While most locks are designed to protect borrowers from rising rates, everything depends on the language in the rate lock agreement.

You will need to get that Tulsa mortgage rate lock in writing.

"There are two kinds of locks. The written lock and the verbal lock. If it's a verbal lock they'd better be your best friend. When rates go up, if he or she didn't lock it in with the lender you are out of luck. If you are going to be careful say, 'Could you write this down?' said Earl Peattie a mortgage expert from Hartford, CT.

In some cases, if the loan doesn't close on time, lenders may automatically extend your lock, say until the loan closes, but that's an option that's less likely in a rising rate market. Other lenders may give you a temporary extension and you'll have to pay fees beyond that. Still others may charge you a percentage of the loan amount for the extension.

The many scenarios make a written contract mandatory.

The contract should lock in as many costs as possible, the interest rate as well as points. The agreement should include your name; the lock's effective date; the agreement's effective date; lock cost, if any; what rate and other loan terms are locked; the lock's expiration date and time; and any post-lock options.

Lock as soon as you see the desired rate or "on application" -- when you first apply for the mortgage -- so that your rate is locked as you spend time getting the application approved. That's particularly important if you barely qualify at today's rates and an increase would make buying unaffordable.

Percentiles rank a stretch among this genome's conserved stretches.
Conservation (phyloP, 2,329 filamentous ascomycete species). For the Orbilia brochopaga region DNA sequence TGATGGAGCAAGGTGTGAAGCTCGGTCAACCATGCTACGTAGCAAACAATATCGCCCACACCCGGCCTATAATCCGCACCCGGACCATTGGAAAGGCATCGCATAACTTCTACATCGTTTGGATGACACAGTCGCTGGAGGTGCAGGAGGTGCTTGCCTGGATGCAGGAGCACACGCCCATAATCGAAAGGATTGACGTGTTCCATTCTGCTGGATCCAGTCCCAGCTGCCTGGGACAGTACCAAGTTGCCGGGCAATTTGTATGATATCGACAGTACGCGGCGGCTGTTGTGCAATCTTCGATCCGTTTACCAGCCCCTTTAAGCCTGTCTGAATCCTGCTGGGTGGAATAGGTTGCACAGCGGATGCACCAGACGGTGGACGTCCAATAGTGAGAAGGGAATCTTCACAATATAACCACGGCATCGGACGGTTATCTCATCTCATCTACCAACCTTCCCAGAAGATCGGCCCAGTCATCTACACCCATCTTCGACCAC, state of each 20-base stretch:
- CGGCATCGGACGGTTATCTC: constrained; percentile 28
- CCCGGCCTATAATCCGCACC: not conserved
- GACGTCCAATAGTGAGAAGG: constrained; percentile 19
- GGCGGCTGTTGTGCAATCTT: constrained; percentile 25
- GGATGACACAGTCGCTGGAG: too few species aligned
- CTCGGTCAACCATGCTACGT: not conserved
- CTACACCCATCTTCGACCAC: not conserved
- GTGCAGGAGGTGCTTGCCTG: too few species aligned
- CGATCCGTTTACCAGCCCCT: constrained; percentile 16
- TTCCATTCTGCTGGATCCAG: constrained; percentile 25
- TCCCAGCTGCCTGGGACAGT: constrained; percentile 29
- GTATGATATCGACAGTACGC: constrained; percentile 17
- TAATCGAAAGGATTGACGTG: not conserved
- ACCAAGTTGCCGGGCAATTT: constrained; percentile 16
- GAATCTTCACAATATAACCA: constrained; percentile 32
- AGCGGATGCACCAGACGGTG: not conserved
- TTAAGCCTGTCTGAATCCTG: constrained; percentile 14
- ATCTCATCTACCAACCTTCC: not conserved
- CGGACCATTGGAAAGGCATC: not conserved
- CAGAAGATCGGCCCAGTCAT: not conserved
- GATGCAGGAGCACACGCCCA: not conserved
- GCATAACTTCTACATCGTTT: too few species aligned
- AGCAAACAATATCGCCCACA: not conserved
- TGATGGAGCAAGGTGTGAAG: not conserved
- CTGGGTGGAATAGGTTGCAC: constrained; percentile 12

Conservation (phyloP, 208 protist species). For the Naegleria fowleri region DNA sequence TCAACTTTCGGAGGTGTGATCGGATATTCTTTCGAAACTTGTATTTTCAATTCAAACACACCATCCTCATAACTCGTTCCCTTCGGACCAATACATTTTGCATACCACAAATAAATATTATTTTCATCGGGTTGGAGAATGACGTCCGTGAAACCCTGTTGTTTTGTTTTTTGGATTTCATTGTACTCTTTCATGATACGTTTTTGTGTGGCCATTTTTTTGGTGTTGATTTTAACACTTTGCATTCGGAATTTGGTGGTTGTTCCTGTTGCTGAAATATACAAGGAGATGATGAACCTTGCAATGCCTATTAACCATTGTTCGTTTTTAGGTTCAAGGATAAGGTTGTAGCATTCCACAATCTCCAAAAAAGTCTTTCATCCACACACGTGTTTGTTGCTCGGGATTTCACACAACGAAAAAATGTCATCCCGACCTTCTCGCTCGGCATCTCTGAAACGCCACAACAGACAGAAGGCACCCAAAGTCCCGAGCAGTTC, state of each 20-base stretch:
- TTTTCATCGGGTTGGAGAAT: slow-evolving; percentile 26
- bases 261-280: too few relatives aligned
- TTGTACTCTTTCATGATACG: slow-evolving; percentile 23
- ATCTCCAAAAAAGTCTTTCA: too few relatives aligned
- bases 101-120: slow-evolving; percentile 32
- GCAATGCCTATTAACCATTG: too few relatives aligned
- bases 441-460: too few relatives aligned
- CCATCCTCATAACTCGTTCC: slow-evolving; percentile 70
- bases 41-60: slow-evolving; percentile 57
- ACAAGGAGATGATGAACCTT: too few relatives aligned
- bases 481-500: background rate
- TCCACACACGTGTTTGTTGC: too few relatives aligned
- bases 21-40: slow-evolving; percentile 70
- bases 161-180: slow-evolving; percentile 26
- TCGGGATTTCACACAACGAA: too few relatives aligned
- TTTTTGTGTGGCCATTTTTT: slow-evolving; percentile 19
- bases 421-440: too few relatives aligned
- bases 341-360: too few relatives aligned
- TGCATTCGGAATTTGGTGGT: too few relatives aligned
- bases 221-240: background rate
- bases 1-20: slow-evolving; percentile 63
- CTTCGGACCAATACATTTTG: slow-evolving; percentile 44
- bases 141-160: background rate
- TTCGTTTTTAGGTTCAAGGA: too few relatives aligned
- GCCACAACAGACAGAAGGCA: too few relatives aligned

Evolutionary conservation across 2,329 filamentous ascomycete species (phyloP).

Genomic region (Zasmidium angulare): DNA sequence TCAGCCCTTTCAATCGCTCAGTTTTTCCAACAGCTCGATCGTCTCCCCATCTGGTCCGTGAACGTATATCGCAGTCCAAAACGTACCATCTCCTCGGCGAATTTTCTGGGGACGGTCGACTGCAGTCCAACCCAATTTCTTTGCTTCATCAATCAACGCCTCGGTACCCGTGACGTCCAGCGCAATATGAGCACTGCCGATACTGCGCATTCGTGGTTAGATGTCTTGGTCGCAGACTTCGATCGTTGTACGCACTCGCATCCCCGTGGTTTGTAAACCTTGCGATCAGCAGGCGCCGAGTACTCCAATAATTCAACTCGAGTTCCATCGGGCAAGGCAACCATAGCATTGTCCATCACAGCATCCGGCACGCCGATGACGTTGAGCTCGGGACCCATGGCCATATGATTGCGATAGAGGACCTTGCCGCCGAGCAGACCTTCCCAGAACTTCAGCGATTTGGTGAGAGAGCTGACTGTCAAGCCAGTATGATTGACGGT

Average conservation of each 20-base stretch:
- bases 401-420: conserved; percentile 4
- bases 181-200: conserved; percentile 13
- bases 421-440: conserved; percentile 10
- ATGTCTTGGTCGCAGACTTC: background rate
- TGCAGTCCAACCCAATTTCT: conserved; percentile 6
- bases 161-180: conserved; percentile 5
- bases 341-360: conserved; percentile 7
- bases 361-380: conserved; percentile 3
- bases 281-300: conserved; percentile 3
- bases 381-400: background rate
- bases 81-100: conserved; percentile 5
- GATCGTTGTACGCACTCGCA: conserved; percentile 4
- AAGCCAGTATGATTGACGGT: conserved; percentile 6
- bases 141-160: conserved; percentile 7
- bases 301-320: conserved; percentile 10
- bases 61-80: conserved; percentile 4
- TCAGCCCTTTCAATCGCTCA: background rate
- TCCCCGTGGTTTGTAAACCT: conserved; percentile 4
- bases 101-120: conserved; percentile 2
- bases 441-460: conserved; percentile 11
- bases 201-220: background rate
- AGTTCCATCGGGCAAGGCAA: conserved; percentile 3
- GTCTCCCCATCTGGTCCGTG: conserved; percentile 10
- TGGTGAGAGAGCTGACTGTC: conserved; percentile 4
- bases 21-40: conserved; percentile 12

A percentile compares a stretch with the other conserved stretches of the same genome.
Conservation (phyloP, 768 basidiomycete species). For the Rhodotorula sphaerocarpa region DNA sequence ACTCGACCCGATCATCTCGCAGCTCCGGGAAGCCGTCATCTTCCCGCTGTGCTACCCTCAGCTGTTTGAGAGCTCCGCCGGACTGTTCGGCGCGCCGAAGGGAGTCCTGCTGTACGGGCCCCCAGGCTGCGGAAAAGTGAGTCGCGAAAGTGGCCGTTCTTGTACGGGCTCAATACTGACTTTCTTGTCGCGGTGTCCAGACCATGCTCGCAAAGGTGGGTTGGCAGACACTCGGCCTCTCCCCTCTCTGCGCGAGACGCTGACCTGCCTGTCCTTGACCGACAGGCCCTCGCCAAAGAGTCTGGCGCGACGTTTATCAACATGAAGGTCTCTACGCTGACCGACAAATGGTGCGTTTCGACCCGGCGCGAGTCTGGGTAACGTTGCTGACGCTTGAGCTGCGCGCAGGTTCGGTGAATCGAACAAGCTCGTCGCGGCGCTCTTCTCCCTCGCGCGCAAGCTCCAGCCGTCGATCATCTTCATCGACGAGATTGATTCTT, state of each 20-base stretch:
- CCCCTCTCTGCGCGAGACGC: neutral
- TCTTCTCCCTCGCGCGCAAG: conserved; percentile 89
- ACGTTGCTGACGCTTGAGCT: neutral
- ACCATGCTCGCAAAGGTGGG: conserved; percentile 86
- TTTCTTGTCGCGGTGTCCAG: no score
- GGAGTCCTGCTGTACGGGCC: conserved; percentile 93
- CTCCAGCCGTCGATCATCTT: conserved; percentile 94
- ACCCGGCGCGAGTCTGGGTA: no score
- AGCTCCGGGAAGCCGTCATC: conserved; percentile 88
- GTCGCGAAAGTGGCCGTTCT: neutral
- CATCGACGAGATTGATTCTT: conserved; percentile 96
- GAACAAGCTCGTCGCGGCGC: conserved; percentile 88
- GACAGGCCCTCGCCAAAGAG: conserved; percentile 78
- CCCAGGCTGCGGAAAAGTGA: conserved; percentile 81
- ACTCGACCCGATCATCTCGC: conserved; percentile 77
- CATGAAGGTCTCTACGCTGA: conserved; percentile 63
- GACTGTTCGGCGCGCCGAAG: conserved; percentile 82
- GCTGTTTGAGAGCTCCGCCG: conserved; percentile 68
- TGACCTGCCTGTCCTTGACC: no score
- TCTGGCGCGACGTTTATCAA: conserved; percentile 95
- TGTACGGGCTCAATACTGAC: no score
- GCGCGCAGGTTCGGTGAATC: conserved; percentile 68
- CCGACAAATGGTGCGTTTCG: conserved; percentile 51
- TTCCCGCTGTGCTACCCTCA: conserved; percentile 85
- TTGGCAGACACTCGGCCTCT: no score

Lock periods should be long enough to allow for settlement, contingencies, and other potential delays. Locks average 30 days, but range from 15 to 60 days.

?  Before choosing a lock-in period, determine the average time for loan processing. Ask your lender to estimate the time necessary to process your loan.

?  Once you lock-in a rate, make sure your loan is approved and closed before the commitment expires. Quickly submit the application and other required documents.

?  Locks cost money. Shop around for both the terms of the lock contract and its cost. Some lenders charge an up-front, non-refundable fee even if the loan doesn't close. Others might levy the fee at settlement. The fee could be a flat fee, a percentage of the mortgage amount, a fraction of a percentage point or a higher interest rate. The cost could vary depending upon the length of the lock-in period, the options you choose and mortgage program.

?  If you have a floater, it's up to you to keep an eye on the market.


Your Tulsa Home Loan Application ? Rejected?